Bird Database

House Sparrow

(Passer domesticus)

State of the Birds
At a Glance





Strongly Decreasing


None identified

Conservation Actions

None identified

House Sparrow

(Passer domesticus)

The House Sparrow is well-named, since over most of its vast range it is associated with people and our structures. Historically it occurred throughout Europe, North Africa, and much of south and central Asia. Perhaps because it was such a familiar species, it is not surprising that European colonists brought House Sparrows to every corner of the globe. As a result, they can now be found over most of the Western Hemisphere, sub-Saharan Africa, Eastern Australia, and many islands in the Pacific and Caribbean. Across the native and introduced range, sparrows remain scarce or absent in large undeveloped regions including deserts and tropical forests.

House Sparrows were first brought to the United States in the mid-1800s, and by the end of the century had spread throughout most of the lower 48 states and southern Canada (well ahead of starlings, which weren’t introduced until 1890). They first reached New Hampshire in the 1860s, probably because of nearly introductions in Boston and southern Maine. The sparrow’s expansion across the continent was aided by the abundance of food and nest sites in urban and agricultural areas alike. By the early decades of the 20th century, however, populations had started to decline, including in the native European range. The early phase of this decline has been widely attributed to the replacement of horses by the automobile, with a resultant loss of abundant spilled grain. More recent factors include declines in farmland and changes to agricultural practices. And because House Sparrows are social birds, there is even speculation that declines accelerated as there were fewer sparrows to congregate together. Declines in England have been extreme enough that House Sparrows are now a conservation priority there.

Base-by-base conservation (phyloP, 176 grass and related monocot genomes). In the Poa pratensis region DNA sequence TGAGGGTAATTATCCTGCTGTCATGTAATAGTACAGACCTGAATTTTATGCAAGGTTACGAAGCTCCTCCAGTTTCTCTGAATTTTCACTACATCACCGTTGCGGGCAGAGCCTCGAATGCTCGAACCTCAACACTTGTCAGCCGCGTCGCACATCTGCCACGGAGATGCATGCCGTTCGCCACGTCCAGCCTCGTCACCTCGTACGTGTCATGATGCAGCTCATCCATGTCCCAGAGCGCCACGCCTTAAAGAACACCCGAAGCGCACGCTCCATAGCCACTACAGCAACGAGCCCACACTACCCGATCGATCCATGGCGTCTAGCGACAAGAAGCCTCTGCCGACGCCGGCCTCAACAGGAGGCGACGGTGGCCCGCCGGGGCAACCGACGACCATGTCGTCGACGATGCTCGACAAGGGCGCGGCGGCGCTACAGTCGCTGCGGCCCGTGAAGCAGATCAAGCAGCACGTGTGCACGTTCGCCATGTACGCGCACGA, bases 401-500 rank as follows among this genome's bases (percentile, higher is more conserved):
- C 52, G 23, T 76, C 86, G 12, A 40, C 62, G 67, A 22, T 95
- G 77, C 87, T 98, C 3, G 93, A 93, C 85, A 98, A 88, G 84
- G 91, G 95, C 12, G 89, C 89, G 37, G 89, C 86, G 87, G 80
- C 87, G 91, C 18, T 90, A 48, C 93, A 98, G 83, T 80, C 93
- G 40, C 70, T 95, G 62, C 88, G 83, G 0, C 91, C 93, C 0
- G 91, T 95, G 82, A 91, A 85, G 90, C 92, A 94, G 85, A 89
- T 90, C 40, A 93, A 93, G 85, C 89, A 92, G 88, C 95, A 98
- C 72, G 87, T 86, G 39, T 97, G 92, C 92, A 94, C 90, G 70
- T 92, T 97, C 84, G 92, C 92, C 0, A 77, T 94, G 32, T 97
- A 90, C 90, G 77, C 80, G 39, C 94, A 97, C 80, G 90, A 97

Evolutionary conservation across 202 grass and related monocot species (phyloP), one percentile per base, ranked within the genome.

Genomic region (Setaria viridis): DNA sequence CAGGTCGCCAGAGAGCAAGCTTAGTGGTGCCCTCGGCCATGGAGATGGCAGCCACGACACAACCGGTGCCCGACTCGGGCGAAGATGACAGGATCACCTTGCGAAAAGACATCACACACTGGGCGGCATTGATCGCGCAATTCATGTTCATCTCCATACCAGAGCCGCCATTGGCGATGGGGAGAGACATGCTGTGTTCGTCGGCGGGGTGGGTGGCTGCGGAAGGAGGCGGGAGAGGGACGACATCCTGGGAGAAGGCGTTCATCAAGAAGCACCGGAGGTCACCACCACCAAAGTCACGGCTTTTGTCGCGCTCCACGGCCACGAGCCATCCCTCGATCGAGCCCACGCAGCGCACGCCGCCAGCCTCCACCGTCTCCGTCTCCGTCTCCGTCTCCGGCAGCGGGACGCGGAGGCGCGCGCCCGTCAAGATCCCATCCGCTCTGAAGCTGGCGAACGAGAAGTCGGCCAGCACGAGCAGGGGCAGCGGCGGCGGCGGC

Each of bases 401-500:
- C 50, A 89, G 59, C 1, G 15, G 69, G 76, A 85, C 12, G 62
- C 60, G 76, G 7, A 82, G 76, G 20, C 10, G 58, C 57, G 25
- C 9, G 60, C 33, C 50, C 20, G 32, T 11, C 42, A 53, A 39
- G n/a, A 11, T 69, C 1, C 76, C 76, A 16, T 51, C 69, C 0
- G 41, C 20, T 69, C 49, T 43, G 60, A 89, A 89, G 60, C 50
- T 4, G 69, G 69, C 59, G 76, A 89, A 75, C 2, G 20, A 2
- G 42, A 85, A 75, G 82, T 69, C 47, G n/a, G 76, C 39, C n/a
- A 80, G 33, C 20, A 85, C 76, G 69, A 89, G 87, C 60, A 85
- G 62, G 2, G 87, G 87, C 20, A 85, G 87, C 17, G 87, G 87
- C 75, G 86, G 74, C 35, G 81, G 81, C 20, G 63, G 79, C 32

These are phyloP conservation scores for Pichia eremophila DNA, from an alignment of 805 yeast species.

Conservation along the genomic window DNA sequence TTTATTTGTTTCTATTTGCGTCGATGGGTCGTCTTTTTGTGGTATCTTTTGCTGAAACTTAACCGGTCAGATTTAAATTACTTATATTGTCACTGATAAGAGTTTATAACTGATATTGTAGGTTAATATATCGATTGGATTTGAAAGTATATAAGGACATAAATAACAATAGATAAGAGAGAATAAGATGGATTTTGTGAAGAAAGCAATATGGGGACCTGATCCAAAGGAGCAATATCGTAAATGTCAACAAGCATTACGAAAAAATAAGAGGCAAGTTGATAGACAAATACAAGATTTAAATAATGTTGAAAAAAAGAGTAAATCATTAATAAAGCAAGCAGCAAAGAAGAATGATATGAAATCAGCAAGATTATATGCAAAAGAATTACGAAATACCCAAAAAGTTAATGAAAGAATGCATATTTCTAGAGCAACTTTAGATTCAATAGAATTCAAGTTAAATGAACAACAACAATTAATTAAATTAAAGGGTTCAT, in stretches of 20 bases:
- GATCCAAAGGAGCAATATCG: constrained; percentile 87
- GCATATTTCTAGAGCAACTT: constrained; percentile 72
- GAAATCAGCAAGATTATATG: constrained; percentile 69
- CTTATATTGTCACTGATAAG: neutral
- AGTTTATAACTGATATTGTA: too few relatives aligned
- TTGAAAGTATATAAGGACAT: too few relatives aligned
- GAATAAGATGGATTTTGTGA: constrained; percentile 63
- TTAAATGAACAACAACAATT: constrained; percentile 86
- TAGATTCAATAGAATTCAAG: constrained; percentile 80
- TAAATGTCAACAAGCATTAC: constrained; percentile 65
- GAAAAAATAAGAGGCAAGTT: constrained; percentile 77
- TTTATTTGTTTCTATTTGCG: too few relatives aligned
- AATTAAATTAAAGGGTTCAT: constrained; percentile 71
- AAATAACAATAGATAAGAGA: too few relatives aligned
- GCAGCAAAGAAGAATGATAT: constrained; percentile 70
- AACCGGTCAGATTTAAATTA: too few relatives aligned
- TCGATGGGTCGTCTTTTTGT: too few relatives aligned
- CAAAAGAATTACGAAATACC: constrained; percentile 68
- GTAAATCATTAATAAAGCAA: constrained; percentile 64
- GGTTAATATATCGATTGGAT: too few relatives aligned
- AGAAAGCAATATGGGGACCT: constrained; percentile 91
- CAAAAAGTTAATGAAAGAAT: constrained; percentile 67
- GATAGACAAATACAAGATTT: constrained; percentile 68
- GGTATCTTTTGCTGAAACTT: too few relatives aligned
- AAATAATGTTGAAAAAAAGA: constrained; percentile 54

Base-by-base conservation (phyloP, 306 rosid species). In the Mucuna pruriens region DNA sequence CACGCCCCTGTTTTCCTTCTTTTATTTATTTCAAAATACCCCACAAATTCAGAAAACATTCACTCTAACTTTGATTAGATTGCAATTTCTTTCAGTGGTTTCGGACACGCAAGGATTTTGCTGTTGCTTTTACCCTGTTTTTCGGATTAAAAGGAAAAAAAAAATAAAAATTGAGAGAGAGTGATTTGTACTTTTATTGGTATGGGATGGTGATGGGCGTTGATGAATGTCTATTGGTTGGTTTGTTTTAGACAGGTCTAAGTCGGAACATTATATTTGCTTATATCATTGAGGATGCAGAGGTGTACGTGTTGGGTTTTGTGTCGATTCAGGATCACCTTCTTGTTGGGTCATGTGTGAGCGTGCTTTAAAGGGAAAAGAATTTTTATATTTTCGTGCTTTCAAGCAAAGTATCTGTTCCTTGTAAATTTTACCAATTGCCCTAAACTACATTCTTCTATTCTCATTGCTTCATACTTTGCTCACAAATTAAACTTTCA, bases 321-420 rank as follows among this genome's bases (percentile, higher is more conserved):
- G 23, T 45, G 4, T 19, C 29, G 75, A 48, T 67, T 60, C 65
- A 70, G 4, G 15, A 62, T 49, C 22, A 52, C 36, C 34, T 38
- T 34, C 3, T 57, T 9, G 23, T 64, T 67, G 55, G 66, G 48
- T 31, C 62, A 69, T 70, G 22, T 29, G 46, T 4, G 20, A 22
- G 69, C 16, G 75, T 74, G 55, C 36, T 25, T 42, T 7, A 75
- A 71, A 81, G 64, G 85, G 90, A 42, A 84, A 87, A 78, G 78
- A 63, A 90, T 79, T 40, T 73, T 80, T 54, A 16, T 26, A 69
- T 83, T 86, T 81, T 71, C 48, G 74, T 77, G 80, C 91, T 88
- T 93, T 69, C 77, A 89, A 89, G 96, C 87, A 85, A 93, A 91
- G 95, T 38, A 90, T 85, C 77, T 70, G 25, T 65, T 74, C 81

Although populations are in long-term decline on this side of the Atlantic as well, we don’t share Europeans’ concerns. As an introduced species, House Sparrows have had detrimental effects on native birds, particularly those that nest in cavities. Sparrows will evict bluebirds and Purple Martins from nest boxes, and even take over the hollow mud nests built by Cliff Swallows. Sometimes they’ll even kill young they find in nests. As a result, people who maintain man-made housing for these birds actively remove sparrow nest when they find them. This is not feasible for largely inaccessible Cliff Swallow nests, and House Sparrow remains an important treat to that species.

In city centers and most farms (i.e., those without Cliff Swallows), where their threats to native birds are minimal, House Sparrows are rarely much of a problem. Their “cheerful” chirping may be one of the few signs of avian life for residents of many urban areas, and we shouldn’t discount the possibility of them being “gateway birds” to a greater appreciation of the natural world. It’s also possible that House Sparrows are something of a “canary in a coal mine.” If a species so well adapted to living alongside people is in decline, it might be sign of some important environmental issue that we haven’t identified.

Seasonal Abundance

Relative abundance based on eBird data. Numbers indicate likelihood of finding this species in suitable habitat at a given time of year, not actual numbers encountered.

House Sparrow
Range Map

Information for the species profiles on this website was compiled from a combination of the sources listed below.

  • The Birds of New Hampshire. By Allan R. Keith and Robert B. Fox. 2013. Memoirs of the Nuttall Ornithological club No. 19.

  • Atlas of the Breeding Birds of New Hampshire. Carol R. Foss, ed. 1994. Arcadia Publishing Company and Audubon Society of New Hampshire

  • Birds of the World. Various authors and dates. Cornell Laboratory of Ornithology.

  • Data from the Breeding Bird Survey

  • Data from the Christmas Bird Count